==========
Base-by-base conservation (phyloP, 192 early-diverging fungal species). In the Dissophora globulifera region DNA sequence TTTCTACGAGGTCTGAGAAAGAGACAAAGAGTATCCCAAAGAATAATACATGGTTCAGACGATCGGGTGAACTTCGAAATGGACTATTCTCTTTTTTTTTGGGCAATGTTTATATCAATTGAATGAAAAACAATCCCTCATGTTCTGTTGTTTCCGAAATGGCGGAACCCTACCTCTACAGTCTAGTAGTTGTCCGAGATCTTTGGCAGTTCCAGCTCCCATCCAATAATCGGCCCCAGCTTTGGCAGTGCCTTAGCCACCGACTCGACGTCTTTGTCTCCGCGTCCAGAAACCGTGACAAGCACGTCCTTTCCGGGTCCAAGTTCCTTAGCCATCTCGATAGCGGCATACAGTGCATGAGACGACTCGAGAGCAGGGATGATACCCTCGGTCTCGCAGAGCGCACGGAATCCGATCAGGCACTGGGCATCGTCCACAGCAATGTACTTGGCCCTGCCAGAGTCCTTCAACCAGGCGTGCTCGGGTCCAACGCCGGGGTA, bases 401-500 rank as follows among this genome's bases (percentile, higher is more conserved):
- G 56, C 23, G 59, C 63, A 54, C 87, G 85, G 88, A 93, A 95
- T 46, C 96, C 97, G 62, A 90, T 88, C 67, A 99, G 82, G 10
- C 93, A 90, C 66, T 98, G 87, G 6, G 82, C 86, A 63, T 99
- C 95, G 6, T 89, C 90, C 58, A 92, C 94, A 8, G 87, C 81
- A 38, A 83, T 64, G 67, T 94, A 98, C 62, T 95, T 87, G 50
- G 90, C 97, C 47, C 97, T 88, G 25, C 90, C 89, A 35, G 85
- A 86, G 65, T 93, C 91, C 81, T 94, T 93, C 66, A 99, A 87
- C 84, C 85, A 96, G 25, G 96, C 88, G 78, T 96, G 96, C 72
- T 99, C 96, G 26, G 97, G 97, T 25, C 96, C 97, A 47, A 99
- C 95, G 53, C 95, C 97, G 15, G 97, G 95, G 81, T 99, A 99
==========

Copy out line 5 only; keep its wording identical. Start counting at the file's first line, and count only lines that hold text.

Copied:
- C 95, G 6, T 89, C 90, C 58, A 92, C 94, A 8, G 87, C 81